Shockwave Therapy for Erectile Dysfunction in 2022

Did you know nearly 80 percent of Erectile Dysfunction cases are caused by poor blood flow due to the unhealthy narrowing of blood vessels and micro-plaque buildup?

For men with moderate erectile dysfunction (ED), low-intensity shockwave therapy leads to significant improvement in sexual function. In fact, a study published in the journal of Therapeutic Advances in Urology determined that low intensity shock-wave treatment, also known as LiST, is a groundbreaking treatment of ED and possibly holds unprecedented qualities that can rehabilitate erectile tissue.

Shockwaves breakthrough any micro-plaque and stimulate the body to grow new blood vessels into the penis. The outcome is the ability to achieve and maintain firm and rigid erections naturally. This promising therapy at RMBI has emerged as the go-to, non-surgical, non-drug treatment for ED.

What is Shockwave Therapy?

Shockwave Therapy is a non-invasive therapy that’s been used in orthopedics for years. Using targeted high-energy sound waves, this promising treatment can speed up tissue repair and cell growth.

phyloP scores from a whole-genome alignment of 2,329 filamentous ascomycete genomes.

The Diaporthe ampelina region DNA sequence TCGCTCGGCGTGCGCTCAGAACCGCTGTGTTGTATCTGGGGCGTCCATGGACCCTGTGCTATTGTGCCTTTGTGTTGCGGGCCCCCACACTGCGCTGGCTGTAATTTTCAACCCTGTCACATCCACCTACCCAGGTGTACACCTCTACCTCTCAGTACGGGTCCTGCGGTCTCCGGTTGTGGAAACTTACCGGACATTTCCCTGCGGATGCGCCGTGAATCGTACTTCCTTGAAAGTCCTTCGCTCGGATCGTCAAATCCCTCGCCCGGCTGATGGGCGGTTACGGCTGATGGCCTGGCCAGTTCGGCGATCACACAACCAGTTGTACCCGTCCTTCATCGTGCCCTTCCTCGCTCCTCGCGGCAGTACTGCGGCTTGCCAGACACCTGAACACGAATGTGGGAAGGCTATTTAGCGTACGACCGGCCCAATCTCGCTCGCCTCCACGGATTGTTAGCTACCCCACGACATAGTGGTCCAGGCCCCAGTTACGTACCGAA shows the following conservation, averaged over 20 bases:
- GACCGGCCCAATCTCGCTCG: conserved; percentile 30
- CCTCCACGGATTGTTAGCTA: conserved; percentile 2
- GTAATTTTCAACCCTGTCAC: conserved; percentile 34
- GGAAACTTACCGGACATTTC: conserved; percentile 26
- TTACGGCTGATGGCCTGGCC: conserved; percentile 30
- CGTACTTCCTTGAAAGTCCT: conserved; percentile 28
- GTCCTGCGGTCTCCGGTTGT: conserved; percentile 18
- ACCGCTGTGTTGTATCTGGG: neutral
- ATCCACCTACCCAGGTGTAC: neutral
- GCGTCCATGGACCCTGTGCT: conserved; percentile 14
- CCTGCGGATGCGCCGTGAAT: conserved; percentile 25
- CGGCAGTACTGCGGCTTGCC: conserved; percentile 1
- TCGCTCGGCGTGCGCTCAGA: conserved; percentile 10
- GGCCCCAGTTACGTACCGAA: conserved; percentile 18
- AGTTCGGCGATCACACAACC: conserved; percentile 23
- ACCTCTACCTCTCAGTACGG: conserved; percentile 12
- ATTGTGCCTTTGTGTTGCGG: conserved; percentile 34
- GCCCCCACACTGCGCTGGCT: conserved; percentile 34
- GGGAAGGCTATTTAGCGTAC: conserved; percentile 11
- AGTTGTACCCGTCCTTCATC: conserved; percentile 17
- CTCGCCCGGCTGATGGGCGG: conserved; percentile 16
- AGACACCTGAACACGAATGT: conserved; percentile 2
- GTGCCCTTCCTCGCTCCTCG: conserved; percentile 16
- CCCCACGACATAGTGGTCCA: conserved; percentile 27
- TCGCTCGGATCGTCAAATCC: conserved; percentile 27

Erections rely on healthy blood flow to the penile tissue. Shockwave therapy is viewed constructively as a way of repairing and strengthening blood vessels in the penis — and furthermore improving blood flow. Increasing blood flow to the penis is the same objective as more traditional ED treatments, such as oral medications, including Viagra and Cialis.

Shockwave therapy is administered with a wand-like device placed near different areas of the penis. The device triggers parts of the penis for about 15 minutes while it emits gentle pulses. The pulses produce improved blood flow and tissue remodeling in the penis. These changes can lead to erections sufficient for sex.

New ED Study Shows Promising Results

A new study examined 70 men with blood flow-related (vasculogenic) ED. Each patient had moderate ED, based on a standard questionnaire, the International Index of Erectile Function (IIEF). All men had at least a partial response to ED medications (phosphodiesterase type 5 inhibitors), which they stopped taking 1 month before and during the study.

One group of patients was assigned to active treatment with LiST, 12 sessions delivered twice weekly over 6 weeks. The other group received an inactive, sham treatment. Response to LiST was assessed after 1 and 3 months, based on the erectile function score on the IIEF.

Men receiving LiST had significant improvement in erectile function score, increasing from 14 points before treatment, to 19 points at 1 month, to 20 points at 3 months. By contrast, men assigned to sham LiST had little or no improvement.

By 3 months, 79 percent of men in the active LiST group had at least a 5-point improvement in erectile function score and reported that they were able to successfully perform sexual intercourse. For both this and for the increase in erectile function score, the improvement remained significant after adjustment for initial responses.